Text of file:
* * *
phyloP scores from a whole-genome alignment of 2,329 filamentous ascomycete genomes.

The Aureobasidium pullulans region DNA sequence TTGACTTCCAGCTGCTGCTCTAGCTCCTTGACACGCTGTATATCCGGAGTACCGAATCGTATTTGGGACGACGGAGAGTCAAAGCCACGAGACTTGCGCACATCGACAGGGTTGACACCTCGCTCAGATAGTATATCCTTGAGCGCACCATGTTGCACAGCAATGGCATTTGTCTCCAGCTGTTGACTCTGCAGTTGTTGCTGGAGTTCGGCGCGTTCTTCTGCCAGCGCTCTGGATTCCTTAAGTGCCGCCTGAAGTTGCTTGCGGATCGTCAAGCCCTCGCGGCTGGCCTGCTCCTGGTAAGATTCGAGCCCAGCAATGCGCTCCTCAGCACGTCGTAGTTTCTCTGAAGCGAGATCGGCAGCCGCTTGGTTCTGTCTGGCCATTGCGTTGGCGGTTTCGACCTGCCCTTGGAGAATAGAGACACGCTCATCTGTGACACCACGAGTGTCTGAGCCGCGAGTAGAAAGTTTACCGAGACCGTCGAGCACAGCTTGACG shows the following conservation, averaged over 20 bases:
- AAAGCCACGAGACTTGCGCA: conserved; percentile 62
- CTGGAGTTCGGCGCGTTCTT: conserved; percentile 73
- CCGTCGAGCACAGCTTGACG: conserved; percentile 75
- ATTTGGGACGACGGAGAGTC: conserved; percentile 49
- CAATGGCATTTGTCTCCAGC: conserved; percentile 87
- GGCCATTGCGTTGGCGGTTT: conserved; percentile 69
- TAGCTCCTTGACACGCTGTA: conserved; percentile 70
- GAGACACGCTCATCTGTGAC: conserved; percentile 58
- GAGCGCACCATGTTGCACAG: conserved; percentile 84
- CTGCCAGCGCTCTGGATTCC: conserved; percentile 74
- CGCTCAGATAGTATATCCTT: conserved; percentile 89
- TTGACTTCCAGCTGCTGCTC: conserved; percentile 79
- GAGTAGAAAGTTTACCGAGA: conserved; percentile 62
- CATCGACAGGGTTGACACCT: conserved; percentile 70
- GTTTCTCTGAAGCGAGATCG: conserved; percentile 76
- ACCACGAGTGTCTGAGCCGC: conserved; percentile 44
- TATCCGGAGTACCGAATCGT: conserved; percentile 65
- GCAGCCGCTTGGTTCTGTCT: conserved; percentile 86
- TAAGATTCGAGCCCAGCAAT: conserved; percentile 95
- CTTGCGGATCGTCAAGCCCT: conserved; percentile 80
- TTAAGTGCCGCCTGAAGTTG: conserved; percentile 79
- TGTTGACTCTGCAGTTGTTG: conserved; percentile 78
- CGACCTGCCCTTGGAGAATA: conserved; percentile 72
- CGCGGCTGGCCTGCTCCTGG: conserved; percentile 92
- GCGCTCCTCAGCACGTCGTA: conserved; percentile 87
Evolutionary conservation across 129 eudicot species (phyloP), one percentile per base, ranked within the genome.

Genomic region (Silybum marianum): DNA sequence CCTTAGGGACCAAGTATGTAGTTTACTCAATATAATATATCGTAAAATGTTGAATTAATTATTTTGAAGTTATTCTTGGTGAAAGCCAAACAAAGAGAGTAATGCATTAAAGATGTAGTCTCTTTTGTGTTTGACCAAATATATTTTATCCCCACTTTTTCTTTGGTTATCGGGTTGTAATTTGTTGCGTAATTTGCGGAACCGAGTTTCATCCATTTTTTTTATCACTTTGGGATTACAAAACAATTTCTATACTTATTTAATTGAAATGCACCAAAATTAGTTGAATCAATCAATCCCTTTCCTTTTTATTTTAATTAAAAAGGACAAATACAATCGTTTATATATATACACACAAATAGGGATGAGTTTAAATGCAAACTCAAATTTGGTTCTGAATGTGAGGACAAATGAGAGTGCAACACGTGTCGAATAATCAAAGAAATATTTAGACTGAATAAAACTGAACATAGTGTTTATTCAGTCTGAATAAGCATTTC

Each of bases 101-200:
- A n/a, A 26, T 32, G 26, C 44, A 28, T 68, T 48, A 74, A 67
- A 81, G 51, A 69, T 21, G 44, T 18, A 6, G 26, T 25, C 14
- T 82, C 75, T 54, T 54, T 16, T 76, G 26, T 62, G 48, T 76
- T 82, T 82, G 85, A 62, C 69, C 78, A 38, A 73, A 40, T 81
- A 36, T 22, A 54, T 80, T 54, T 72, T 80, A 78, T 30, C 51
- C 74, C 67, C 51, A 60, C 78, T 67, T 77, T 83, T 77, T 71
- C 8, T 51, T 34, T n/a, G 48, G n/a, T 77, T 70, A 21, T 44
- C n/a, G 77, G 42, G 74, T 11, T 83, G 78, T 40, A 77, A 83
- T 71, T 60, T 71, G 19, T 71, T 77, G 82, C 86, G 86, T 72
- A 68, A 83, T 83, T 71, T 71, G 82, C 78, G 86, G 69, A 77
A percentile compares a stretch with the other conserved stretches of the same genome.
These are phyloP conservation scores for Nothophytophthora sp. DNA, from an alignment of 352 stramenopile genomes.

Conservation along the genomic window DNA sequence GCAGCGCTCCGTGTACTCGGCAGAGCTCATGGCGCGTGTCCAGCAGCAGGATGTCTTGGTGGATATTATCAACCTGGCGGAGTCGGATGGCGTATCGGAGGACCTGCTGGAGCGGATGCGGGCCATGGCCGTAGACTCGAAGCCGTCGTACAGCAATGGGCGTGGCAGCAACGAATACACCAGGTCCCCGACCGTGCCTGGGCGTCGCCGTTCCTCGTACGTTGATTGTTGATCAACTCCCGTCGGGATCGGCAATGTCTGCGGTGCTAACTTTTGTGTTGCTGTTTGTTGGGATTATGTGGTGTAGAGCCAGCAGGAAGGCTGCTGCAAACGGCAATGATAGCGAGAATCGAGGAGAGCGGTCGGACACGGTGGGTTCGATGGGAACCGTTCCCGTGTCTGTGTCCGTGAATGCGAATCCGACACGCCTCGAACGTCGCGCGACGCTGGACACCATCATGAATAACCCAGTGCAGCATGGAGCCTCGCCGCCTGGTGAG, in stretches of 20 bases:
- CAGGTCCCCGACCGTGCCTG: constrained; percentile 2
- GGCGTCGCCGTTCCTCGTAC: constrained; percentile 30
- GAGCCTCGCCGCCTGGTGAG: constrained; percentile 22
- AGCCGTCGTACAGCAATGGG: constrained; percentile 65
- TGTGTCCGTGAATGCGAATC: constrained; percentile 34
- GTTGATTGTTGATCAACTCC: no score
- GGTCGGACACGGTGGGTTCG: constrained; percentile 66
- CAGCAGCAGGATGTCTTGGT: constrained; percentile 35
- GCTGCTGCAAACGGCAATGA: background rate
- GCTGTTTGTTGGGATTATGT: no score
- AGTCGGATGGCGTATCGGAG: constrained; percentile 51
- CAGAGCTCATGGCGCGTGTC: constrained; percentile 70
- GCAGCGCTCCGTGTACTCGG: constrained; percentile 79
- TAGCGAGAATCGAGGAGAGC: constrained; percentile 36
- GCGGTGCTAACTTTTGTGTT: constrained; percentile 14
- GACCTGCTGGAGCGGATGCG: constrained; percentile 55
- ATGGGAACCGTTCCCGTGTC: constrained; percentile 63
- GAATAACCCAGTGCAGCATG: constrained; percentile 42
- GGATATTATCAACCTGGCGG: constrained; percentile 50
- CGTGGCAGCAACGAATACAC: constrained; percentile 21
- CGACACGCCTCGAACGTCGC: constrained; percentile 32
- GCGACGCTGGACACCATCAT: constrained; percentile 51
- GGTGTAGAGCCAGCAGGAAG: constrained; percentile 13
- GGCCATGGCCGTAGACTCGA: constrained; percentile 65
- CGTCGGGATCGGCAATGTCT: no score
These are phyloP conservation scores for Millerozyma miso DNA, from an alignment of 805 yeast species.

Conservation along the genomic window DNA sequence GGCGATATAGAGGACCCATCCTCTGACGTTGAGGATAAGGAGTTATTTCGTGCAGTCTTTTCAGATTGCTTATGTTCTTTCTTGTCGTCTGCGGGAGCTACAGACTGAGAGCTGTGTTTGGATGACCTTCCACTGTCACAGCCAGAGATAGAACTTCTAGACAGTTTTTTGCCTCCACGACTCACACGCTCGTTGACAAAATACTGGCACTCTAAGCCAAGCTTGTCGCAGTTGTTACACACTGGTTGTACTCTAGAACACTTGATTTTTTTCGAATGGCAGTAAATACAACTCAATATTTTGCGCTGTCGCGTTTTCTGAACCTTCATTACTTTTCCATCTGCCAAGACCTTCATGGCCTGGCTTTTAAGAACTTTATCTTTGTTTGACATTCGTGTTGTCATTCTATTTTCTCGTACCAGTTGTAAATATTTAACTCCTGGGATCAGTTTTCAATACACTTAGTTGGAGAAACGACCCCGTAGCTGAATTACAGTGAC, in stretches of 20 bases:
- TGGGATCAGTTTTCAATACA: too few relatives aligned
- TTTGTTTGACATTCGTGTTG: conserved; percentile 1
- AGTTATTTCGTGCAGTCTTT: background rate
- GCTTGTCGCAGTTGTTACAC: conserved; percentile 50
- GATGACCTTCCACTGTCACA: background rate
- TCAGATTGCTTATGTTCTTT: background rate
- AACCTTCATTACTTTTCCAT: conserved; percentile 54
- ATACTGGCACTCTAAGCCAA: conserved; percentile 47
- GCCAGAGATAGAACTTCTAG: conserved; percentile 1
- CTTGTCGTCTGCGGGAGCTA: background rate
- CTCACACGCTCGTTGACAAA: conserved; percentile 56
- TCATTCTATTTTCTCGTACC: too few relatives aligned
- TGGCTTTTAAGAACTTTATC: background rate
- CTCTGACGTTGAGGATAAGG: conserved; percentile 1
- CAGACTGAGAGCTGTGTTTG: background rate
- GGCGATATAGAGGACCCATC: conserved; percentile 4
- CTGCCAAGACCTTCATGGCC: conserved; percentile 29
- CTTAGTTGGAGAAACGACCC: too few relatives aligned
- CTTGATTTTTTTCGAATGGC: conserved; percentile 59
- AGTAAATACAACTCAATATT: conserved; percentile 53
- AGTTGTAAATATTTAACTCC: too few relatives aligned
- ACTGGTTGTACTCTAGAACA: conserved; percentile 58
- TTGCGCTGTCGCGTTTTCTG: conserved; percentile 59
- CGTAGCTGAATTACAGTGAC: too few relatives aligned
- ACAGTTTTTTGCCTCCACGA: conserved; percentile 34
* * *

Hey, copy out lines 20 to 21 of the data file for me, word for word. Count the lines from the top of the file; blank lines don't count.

- GCAGCCGCTTGGTTCTGTCT: conserved; percentile 86
- TAAGATTCGAGCCCAGCAAT: conserved; percentile 95